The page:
The Bioprocessing & Industrial Value Added Products Innovation Center at Kansas State University is a 33,000-square-foot, state-of-the-art research facility that houses the Bio-Materials and Technology Laboratory, the Extrusion Pilot Facility and Laboratory, and the Bioprocessing and Renewable Energy Laboratory. The goal of BIVAP is to make contributions toward reducing climate change, enhancing energy security, aiding worldwide hunger relief, and bettering sustainability initiatives. In support of these studies, BIVAP is developing innovative technologies to produce value-added, bio-based products from grains and other agricultural inputs.

With these core values in mind, the purpose of BIVAP is to assist businesses, entrepreneurs, investors and university faculty in the development of new, commercialized bio-based technologies. Possessing conference rooms, three areas for pilot-scale processing, six areas for bench-top research and testing, and expert knowledge in the areas of bioprocessing, extrusion and fermentation, the facilities at BIVAP are essential to bringing ideas from concept to development to commercialized fruition.

Bulk Solids Innovation Center

Further complementing K-State’s commitment to continuing education is the Kansas State University Bulk Solids Innovation Center. Located in Salina, Kansas, USA, the nearly 13,000-square-foot research facility is used to study and further the understanding of bulk solids materials handling. Features of the facility include six flexible bulk solids laboratories; office space for researchers; a training room equipped to accommodate 56 students; a storage silo; a blower and motor control room; and a conference center. The largest laboratory space is a full-scale, 30-foot-tall open bay, which allows more exploratory research into bulk solids storage, conveying, gravity flow, blending, segregation, degradation, dust collection, safety and air pollution control. Such a space enhances the collaborative research experiences of university investigators, students and academic fellows interested in the advanced science of bulk solids material handling.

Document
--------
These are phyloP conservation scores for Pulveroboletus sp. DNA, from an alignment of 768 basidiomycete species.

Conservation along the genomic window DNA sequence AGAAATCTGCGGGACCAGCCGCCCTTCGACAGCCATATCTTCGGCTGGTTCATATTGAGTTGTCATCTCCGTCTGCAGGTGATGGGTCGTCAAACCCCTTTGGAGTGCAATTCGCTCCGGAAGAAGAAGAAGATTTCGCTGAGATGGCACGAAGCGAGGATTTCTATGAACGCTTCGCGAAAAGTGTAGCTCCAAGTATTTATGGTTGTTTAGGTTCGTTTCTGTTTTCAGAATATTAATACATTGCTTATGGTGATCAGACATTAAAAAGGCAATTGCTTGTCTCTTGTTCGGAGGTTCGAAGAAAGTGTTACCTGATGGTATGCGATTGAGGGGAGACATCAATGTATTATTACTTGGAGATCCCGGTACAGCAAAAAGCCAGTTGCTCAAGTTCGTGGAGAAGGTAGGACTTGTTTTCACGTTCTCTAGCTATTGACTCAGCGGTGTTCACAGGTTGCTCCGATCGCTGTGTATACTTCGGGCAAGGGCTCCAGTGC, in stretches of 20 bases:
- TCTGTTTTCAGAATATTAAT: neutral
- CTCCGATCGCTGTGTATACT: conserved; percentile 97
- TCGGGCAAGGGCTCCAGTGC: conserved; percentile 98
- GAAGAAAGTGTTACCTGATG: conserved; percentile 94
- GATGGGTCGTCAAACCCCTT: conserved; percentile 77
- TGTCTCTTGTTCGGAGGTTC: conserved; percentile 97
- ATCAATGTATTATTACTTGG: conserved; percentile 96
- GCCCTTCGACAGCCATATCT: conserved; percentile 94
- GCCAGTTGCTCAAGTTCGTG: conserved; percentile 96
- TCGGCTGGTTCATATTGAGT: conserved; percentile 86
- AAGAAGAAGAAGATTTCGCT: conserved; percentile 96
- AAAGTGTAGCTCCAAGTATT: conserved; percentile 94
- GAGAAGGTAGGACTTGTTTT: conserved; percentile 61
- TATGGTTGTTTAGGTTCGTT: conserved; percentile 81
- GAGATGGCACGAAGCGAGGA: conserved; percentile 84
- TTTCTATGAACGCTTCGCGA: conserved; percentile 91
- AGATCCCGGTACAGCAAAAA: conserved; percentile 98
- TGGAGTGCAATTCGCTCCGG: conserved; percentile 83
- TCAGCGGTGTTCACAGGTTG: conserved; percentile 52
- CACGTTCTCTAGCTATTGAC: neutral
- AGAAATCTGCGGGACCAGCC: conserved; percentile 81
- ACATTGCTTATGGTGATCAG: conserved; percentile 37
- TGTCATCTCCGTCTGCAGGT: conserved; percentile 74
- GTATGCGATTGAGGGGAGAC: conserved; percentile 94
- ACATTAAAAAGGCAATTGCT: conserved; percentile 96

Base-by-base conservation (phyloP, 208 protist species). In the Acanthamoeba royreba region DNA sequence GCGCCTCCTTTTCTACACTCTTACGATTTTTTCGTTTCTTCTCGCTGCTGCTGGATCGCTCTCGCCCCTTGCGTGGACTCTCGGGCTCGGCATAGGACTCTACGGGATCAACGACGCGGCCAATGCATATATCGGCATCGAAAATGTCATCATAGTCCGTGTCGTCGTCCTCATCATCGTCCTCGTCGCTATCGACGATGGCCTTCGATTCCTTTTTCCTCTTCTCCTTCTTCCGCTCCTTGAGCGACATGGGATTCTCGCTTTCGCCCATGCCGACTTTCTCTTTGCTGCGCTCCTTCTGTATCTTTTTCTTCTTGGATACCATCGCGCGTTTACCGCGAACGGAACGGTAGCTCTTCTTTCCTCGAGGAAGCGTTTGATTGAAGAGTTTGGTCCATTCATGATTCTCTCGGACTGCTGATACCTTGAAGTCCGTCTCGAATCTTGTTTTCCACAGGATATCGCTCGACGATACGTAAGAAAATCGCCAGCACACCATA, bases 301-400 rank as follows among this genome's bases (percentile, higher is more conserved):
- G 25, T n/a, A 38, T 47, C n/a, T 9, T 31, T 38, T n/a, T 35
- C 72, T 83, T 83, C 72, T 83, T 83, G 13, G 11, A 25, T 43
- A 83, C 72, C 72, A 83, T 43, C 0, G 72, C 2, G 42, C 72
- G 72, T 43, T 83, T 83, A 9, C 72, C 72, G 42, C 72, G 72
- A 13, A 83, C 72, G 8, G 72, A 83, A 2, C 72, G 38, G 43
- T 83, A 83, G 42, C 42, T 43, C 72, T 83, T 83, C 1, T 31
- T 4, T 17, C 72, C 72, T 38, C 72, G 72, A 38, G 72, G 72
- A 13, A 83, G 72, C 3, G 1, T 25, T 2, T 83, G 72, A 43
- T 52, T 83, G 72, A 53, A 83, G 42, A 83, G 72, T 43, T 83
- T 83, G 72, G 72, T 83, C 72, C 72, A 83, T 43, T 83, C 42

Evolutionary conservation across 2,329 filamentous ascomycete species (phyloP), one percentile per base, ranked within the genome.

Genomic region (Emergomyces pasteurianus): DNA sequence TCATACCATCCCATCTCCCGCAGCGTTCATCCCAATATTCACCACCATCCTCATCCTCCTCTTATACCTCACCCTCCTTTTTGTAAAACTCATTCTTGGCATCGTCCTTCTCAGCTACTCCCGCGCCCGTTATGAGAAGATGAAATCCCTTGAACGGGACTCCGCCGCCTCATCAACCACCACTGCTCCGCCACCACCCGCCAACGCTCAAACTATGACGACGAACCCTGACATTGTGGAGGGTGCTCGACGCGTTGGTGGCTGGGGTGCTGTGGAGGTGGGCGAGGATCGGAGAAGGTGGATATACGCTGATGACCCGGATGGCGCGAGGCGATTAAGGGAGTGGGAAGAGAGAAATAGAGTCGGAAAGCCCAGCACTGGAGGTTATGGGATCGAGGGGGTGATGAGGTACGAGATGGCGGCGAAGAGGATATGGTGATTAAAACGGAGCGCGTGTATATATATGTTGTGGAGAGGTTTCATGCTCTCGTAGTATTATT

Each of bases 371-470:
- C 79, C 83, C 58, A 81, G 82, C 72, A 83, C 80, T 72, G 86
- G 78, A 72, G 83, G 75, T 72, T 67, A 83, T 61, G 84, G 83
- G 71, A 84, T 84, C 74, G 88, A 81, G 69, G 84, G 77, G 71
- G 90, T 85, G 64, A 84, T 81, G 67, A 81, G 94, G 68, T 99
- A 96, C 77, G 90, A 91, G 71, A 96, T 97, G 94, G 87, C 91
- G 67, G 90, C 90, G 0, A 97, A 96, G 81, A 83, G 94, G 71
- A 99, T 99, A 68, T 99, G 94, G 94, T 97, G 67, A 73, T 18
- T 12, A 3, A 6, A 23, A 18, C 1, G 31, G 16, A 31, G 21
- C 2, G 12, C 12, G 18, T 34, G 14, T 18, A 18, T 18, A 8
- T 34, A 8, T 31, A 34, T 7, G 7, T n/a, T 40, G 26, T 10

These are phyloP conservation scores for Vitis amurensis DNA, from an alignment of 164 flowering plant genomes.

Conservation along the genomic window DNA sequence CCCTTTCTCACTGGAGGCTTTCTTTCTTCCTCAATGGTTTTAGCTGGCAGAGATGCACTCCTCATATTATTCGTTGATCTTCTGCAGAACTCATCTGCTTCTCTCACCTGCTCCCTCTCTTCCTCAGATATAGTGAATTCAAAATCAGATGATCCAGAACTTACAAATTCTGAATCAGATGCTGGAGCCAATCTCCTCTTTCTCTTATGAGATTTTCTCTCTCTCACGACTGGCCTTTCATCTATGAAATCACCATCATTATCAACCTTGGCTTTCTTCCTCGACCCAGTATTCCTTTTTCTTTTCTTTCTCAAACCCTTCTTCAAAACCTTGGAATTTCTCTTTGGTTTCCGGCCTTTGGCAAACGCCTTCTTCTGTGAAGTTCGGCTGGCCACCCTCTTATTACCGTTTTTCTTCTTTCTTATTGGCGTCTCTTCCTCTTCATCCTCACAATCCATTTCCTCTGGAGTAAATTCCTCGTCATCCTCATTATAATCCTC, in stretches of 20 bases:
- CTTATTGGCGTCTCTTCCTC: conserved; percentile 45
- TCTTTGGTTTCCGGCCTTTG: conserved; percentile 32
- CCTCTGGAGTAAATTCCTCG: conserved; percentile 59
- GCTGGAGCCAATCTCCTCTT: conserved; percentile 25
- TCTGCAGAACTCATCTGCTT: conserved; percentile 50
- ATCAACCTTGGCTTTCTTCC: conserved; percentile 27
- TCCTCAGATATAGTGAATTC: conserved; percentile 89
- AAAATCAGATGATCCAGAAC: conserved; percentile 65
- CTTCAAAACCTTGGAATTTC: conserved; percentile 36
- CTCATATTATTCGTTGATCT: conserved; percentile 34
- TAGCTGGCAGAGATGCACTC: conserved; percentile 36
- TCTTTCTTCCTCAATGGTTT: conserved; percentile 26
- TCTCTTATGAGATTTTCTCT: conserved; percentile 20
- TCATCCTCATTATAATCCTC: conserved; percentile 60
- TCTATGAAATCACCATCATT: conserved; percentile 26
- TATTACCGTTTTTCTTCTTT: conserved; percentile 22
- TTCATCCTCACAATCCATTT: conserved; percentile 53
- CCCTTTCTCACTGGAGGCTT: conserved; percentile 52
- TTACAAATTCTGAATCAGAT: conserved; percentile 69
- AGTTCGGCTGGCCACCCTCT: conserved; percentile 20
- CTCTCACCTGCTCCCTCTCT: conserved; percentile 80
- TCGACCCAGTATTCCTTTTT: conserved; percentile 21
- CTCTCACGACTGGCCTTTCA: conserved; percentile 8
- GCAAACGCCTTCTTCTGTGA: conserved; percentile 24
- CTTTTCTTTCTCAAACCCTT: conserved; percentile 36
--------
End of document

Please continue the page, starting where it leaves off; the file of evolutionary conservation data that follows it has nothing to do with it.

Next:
The center also hosts professional development courses, allowing business visitors to tour the facilities and network with industry experts to discuss cutting edge developments in bulk solids material handling. With major businesses from all over the world traveling to attend such courses, the goal of K-State’s Bulk Solids Innovation Center is to enhance businesses’ understanding of bulk solid materials and the systems that convey, store and dispense them for manufacture. Construction of this university-level research center in 2015 was highly anticipated, as it is the only one of its kind in North America. Kansas State University’s research is supplemented by Coperion (K-Tron) and Vortex, which provide the center’s mechanical components for bulk material handling.

“The science of dry bulk solids handling is complex due to the variation in properties of different components in the mixture,” said Johnselvakumar Lawrence, Ph.D., research director at the K-State Bulk Solids Innovation Center. “Many different factors affect bulk solids material behavior, including particle size, distribution, shape, permeability, cohesion, hygroscopicity, friability and others. Common bulk solids handling issues are rat holing, caking, bridging, flooding, segregation and erratic flow.

“The knowledge of bulk solids handling is learned through experience, as well as from senior professionals in the industry. Opportunities for formal education on these subjects are very limited. The K-State Bulk Solids Innovation Center’s purpose is to fill this gap through organized short courses, and we hope to offer a master’s degree and a professional certificate on bulk solids handling in the future.”

“K-State’s grain science and milling programs and facilities are world class and are a natural outgrowth of our land-grant mission’s long-standing expertise in these areas,” said Richard Myers, president of Kansas State University. “As the world works toward the daunting task of feeding nearly 10 billion people by 2050, K-State’s leadership and training programs in animal health, plant science, food safety and food security will continue to be of great importance. Our many programs, including the IGP Institute and the Bulk Solids Innovation Center, are critical in developing agricultural capacity and ensuring safety.”